This article highlights the growing problem of financial abuse of the elderly which must cause some concern among lawyers involved with preparation of Lasting Powers of Attorney. The conundrum is that whilst a donor should only appoint someone they completely trust, financial abuse is often undertaken by those in positions of trust. So what can be done? Appointing more than one attorney to act jointly on decisions, including a professional attorney or adding restrictions are options but there are downsides to these. Is there an answer and do current safeguards go far enough?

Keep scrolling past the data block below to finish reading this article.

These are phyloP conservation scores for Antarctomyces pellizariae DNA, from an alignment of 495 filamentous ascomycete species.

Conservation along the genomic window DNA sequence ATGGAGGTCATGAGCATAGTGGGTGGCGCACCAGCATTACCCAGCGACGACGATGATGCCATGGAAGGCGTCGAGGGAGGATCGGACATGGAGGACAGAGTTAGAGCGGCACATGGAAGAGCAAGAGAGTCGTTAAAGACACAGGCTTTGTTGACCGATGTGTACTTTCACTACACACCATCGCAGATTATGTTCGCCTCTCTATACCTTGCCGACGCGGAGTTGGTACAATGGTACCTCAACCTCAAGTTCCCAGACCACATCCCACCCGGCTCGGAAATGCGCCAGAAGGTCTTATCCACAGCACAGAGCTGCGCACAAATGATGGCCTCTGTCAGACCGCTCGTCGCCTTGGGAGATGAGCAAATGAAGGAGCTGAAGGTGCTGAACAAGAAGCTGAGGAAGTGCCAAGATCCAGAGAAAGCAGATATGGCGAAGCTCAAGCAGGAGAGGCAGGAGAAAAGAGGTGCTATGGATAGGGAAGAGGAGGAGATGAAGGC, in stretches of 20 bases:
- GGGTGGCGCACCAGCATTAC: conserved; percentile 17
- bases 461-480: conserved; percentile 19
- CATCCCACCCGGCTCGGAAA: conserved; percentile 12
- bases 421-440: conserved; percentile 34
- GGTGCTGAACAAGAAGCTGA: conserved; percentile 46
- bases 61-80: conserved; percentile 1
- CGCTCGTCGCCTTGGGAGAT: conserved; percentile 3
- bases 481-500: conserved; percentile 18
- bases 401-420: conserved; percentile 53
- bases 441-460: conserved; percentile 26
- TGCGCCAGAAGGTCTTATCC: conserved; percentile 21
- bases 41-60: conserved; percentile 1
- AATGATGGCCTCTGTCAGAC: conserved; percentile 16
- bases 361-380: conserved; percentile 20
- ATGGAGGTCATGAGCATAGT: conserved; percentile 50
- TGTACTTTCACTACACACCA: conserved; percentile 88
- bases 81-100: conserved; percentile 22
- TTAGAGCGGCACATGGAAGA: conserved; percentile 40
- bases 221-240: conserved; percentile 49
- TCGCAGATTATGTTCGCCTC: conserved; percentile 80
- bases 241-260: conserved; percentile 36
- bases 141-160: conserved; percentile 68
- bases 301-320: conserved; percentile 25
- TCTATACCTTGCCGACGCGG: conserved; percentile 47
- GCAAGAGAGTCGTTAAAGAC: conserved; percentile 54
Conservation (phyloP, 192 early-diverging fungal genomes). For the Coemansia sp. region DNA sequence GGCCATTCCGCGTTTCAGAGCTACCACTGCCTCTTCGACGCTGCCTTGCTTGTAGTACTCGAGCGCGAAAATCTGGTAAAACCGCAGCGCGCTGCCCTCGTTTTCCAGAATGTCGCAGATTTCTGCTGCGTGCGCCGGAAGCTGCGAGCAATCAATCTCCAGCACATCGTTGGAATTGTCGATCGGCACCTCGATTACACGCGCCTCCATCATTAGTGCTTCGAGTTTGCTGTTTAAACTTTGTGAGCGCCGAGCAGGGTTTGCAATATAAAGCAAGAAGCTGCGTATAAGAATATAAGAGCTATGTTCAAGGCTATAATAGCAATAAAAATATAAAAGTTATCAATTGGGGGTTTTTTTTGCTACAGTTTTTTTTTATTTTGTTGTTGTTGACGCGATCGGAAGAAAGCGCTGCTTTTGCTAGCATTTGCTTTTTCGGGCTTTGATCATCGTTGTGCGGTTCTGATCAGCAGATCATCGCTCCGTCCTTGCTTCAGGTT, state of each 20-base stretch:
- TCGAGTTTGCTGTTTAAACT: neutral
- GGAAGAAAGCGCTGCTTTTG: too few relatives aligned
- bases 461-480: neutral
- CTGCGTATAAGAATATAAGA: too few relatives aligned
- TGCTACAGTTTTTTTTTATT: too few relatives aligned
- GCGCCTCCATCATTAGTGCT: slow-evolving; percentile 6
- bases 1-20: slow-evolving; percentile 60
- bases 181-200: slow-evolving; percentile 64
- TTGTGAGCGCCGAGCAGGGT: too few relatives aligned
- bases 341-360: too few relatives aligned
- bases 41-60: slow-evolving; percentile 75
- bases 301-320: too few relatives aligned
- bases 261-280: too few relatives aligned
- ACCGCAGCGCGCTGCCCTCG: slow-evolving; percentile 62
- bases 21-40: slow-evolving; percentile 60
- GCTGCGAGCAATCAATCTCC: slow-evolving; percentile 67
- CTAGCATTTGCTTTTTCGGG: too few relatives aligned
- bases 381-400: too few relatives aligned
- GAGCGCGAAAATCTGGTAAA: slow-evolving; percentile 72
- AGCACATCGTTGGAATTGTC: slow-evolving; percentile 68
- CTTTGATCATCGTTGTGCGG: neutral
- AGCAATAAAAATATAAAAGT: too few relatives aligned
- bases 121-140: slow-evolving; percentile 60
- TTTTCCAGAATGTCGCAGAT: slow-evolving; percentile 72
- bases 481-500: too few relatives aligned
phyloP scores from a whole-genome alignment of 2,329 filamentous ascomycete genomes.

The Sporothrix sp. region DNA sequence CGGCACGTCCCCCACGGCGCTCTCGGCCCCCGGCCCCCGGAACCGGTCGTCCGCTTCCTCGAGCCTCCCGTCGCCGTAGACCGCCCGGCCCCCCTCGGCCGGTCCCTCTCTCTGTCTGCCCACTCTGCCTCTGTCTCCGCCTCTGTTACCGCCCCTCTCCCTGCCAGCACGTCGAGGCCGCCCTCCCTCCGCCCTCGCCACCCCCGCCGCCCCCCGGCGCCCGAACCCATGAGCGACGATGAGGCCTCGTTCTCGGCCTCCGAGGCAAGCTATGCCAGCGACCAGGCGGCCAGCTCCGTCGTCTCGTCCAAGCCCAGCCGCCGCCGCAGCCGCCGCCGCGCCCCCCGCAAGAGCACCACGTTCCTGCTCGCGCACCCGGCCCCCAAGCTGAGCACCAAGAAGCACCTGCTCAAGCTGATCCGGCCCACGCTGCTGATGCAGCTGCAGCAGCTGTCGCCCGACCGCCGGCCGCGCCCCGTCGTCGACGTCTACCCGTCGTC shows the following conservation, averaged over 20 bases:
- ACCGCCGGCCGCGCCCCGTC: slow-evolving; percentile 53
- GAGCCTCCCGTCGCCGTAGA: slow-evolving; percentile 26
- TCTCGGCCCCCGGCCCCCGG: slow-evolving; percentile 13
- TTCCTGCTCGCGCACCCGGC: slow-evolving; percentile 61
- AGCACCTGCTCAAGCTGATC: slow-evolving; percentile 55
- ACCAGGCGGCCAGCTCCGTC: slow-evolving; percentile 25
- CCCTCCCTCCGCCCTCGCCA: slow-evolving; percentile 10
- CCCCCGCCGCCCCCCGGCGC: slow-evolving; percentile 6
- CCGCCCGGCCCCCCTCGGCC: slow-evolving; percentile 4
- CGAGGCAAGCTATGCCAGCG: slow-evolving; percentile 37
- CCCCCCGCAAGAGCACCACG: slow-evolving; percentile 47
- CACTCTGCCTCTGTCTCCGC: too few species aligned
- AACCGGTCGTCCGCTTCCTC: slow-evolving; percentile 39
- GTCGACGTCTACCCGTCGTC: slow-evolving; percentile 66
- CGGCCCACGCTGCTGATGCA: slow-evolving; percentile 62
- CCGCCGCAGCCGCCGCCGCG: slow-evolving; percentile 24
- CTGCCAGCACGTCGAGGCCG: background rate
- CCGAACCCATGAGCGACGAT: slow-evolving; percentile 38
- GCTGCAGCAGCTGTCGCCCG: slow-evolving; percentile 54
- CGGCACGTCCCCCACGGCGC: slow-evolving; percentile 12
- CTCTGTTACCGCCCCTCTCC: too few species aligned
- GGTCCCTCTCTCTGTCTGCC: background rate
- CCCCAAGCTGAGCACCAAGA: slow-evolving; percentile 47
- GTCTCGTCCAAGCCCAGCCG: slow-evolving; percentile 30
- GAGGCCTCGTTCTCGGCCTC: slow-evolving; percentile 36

In recent years there has been a significant rise in the number of reported cases of financial abuse of elderly victims leading to an increase in the number of court cases whereby carers or those granted power of attorney, have been convicted of fraudulently spending their relative’s or friend’s money improperly. It was reported in 2015 that around 103,000 calls were made to adult protection helplines with over 26,000 of those callers reporting financial abuse. The vast majority of calls made were relating to elderly people or those with limited mental capacity.